Experience: people with more experience outdoors will be better prepared to better choose the position on the ground to mount the tent (taking into account sun position, wind and etc.), better insulate the sleeping bag from the floor and etc., So an inexperienced person will usually feel colder and be less comfortable than a person with previous experiences.
Physical form: if we lead a sedentary life and carry out a great physical effort, like an extensive walk, for example, we will tire more quickly than if we were in shape. Physical exhaustion reduces the production of heat and then we will have a greater sensation of cold.

Tips & Warnings

A good night’s rest will not only depend on the sleeping bag but also on the surface where you are and how you sleep:
Use thermal insulation between the floor and the sleeping bag: the thermal insulation is essential to insulate you from the floor and avoid heat loss by driving.Even the best sleeping bag filler will not prevent you from losing heat to the floor.

Thermal sensation: it is the temperature that we really feel and that is not the same as measured by a thermometer in the same environment. Its value is influenced mainly by the wind speed, but also by the humidity and density of the air, among other climatic factors. Let’s use a small example: if the ambient temperature is 0 °C and the wind speed is 18 km / h (low but very common on a mountain or in a field, for example), the thermal sensation can reach -9° W. It is always recommended to use a tent or bag of bivouac to stay outdoors in order to protect it from these conditions.

Never sleep in your wet clothes: in this case the heat loss is much greater than with dry clothes due to the loss of thermal insulation properties of the tissues involved (clothing and bag).

Sleep with a cap on the head: approximately 30% of the heat is lost through the head, so even if your sleeping bag has a hood, sleep with a cap on very cold days / places.

Proper food: A balanced diet, hot food and drink before bedtime will help warm your body. This is very important because the sleeping bag does not generate heat, it only retains the heat produced by your body.

Hydration: A dehydrated body will not generate heat properly, so keep hydrated.

Liner: When you find that your sleeping bag is not suitable for a particular situation (or very close to the recommended limit), try to use a liner, which is nothing more than a kind of ‘sheet’ that Inside your clean sleeping bag, you can, depending on the material and technology employed add a few degrees to the temperature range supported by your equipment. Search the specialized market.

Extra clothes: always have in your adventures an extra clean and dry change of clothes kept in a watertight bag or in a plastic bag that protects it from moisture.This clothing can be a long-sleeved T-shirt, lightweight fabric pants and a pair of socks, all preferably synthetic, and can be used for sleeping if your daytime wear is dirty or wet by use.

Protect your sleeping bag from moisture: pack your sleeping bag in a watertight bag or sturdy plastic bag to protect it from moisture, especially if you need to wet your backpack, such as at a river crossing or in heavy rainfall, as the Backpack, even with the raincoat may be subject to water penetration.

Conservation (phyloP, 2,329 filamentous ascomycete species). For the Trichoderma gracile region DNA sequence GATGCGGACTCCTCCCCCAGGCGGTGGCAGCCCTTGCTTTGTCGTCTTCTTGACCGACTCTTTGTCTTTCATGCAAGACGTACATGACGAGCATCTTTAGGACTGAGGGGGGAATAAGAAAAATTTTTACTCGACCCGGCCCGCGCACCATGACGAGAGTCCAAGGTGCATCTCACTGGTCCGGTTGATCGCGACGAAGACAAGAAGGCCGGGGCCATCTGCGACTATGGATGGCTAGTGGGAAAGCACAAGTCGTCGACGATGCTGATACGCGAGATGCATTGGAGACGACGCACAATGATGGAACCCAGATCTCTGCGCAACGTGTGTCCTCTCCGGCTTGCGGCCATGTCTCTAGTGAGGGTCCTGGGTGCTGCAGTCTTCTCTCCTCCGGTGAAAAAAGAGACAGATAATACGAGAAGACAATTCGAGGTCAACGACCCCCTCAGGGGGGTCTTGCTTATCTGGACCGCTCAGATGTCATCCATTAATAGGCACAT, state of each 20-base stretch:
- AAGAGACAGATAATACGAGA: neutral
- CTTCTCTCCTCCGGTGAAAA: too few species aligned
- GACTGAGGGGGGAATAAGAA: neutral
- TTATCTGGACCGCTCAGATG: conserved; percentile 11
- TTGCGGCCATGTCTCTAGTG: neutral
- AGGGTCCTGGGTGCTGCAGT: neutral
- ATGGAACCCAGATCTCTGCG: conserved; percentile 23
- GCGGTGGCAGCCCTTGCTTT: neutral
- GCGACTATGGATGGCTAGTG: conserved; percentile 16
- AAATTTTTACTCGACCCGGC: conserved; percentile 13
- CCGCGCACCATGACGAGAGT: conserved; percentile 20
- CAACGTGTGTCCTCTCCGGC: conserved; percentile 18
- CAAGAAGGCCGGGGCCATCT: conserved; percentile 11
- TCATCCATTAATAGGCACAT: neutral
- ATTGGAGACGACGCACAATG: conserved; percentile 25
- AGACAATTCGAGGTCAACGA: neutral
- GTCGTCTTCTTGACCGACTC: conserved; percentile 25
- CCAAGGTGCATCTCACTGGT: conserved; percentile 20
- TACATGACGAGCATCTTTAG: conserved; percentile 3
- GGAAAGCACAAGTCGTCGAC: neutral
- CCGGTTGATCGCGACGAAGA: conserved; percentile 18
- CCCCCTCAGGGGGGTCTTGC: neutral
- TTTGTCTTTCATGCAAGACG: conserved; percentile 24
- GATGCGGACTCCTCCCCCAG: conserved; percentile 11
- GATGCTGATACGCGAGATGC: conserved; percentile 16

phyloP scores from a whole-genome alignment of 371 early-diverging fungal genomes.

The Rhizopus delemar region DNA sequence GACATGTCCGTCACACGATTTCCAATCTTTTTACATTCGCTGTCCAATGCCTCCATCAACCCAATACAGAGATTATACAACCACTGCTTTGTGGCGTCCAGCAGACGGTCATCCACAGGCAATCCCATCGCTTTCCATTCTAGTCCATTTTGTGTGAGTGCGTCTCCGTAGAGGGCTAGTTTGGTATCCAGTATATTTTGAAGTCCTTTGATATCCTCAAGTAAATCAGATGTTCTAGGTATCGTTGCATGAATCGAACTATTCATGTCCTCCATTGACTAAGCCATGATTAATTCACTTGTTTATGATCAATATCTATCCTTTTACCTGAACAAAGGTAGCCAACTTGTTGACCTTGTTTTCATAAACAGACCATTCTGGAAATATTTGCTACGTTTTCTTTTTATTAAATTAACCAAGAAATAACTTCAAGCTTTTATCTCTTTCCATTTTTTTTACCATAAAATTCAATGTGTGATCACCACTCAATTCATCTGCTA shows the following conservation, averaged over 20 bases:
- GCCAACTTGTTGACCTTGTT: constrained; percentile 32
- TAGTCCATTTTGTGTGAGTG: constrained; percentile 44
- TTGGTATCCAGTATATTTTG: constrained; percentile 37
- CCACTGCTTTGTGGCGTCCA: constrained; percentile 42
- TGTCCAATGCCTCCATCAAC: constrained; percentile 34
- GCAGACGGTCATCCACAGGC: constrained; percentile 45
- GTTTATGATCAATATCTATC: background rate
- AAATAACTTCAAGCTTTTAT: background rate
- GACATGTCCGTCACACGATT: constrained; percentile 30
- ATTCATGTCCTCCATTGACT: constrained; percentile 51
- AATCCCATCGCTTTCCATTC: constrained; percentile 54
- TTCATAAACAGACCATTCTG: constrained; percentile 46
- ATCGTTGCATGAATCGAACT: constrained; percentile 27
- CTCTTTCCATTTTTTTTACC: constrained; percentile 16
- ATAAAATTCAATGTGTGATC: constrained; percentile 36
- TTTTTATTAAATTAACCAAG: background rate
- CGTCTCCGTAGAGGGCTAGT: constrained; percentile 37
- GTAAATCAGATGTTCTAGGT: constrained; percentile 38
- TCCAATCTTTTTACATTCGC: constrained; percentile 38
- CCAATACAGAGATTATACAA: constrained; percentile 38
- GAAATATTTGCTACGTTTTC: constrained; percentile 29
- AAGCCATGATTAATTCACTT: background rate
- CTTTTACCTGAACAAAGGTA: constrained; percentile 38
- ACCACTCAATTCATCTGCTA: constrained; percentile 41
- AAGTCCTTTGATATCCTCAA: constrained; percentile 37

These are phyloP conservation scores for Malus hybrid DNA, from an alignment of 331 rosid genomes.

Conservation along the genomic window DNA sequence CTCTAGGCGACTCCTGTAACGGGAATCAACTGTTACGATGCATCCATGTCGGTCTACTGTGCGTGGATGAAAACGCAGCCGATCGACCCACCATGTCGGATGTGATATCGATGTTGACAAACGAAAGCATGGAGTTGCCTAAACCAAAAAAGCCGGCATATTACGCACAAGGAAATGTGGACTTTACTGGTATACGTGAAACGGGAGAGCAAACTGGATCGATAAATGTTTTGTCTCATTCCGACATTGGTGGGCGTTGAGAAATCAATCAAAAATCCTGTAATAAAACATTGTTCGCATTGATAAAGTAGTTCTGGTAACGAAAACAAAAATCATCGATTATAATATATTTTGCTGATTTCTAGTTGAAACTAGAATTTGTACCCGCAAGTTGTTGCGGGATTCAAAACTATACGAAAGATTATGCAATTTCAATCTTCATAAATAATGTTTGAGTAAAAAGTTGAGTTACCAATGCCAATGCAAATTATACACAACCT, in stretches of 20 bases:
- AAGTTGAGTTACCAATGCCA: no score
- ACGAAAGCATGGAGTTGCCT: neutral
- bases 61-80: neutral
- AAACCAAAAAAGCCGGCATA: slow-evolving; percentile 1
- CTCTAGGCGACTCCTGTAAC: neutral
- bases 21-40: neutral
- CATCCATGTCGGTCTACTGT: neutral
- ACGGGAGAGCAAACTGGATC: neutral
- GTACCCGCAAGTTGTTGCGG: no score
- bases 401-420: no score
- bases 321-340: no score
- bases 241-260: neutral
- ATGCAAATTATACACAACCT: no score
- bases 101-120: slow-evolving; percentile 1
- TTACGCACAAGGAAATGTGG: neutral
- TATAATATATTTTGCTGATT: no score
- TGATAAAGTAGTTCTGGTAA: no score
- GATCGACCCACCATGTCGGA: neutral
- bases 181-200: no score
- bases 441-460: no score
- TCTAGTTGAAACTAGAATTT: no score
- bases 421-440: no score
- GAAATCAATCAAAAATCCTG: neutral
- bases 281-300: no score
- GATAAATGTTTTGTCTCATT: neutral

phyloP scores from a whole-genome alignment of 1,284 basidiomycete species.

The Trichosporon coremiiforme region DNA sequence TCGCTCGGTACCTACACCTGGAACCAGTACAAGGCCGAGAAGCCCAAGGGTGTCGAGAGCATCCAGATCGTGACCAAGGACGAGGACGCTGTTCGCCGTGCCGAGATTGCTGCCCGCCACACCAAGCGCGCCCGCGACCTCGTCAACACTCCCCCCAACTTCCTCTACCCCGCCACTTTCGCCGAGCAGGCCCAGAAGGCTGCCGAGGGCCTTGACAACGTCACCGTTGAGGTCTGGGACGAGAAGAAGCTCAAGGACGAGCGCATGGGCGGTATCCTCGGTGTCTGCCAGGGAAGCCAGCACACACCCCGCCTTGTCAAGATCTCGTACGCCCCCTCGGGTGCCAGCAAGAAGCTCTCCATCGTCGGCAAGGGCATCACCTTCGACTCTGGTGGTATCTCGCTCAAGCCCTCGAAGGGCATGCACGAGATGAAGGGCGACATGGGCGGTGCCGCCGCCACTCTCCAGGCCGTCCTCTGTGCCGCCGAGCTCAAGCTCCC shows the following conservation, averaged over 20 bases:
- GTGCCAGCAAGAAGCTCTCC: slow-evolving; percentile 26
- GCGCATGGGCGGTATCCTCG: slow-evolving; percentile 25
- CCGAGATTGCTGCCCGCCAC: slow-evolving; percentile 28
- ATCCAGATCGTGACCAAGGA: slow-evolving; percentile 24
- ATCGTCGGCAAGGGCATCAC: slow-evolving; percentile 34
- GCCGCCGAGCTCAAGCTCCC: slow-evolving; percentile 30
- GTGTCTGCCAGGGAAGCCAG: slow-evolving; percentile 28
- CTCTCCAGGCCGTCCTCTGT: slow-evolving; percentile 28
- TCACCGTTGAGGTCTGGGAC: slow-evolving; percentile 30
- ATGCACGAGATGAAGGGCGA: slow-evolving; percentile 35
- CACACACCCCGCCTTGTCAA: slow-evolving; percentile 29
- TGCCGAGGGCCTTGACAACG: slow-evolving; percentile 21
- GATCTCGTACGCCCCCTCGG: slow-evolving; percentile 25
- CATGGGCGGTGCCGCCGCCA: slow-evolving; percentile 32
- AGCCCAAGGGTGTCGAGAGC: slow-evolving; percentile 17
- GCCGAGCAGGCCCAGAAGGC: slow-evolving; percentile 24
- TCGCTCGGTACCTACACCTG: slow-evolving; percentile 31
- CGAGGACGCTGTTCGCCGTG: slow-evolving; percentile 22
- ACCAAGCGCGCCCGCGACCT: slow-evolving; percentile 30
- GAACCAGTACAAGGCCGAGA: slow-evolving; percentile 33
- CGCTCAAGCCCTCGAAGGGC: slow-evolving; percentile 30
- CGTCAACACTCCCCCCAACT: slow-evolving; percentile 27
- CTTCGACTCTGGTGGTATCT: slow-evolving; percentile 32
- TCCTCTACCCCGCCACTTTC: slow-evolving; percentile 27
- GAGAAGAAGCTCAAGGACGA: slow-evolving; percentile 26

Gallery

How to Choose Camping Sleeping Bags || REI

How to Choose Camping Sleeping Bags || REI

Source: www.youtube.com

How To Choose The Best Sleeping Bag

How To Choose The Best Sleeping Bag

Source: www.davestravelpages.com

Big Agnes Sleeping System

Big Agnes Sleeping System

Source: www.doovi.com

How to choose a sleeping bag: 5 tips to help you make the …

How to choose a sleeping bag: 5 tips to help you make the ...

Source: www.gocampingaustraliablog.com

How to Choose a Dog Sleeping Bag (Perfect for Hiking or …

How to Choose a Dog Sleeping Bag (Perfect for Hiking or ...

Source: topdogtips.com

Best Down Sleeping Bag: Best Buying Guide + Top Products …

Best Down Sleeping Bag: Best Buying Guide + Top Products ...

Source: myoutdoorslife.com

How to Choose the Best Sleeping Bag

How to Choose the Best Sleeping Bag

Source: www.healthproductstestimonial.com

Choosing the right sleeping bag

Choosing the right sleeping bag

Source: www.findeien.com

How To Choose A Sleeping Bag For Backpacking (Essential Guide)

How To Choose A Sleeping Bag For Backpacking (Essential Guide)

Source: backpackerverse.com

How to Choose the Right Sleeping Bag for a Camping Trip

How to Choose the Right Sleeping Bag for a Camping Trip

Source: www.ebay.co.uk

How to Pick a Sleeping Bag for Sleepovers: 7 Steps (with …

How to Pick a Sleeping Bag for Sleepovers: 7 Steps (with ...

Source: www.wikihow.com

How To Choose: Sleeping Bag – Decathlon Australia Blog

How To Choose: Sleeping Bag – Decathlon Australia Blog

Source: sportsadvice.decathlon.com.au

How to Choose a Sleeping Bag: Down vs. Synthetic on Vimeo

How to Choose a Sleeping Bag: Down vs. Synthetic on Vimeo

Source: vimeo.com

How to Choose a Sleeping Bag for Backpacking: 9 Steps

How to Choose a Sleeping Bag for Backpacking: 9 Steps

Source: www.wikihow.com

How to Choose a Sleeping Bag for Backpacking: 9 Steps

How to Choose a Sleeping Bag for Backpacking: 9 Steps

Source: www.wikihow.com

How to Choose a Sleeping Bag for Backpacking: 9 Steps

How to Choose a Sleeping Bag for Backpacking: 9 Steps

Source: www.wikihow.com

How to pick the perfect sleeping bag

How to pick the perfect sleeping bag

Source: www.csmonitor.com

How to Choose a Sleeping Bag

How to Choose a Sleeping Bag

Source: www.viewsfromanurbanlake.co.uk

How to Choose a Sleeping Bag

How to Choose a Sleeping Bag

Source: www.carandtent.com

How To Choose The Best Backpacking Sleeping Bag [Ultimate …

How To Choose The Best Backpacking Sleeping Bag [Ultimate ...

Source: furioustraveler.com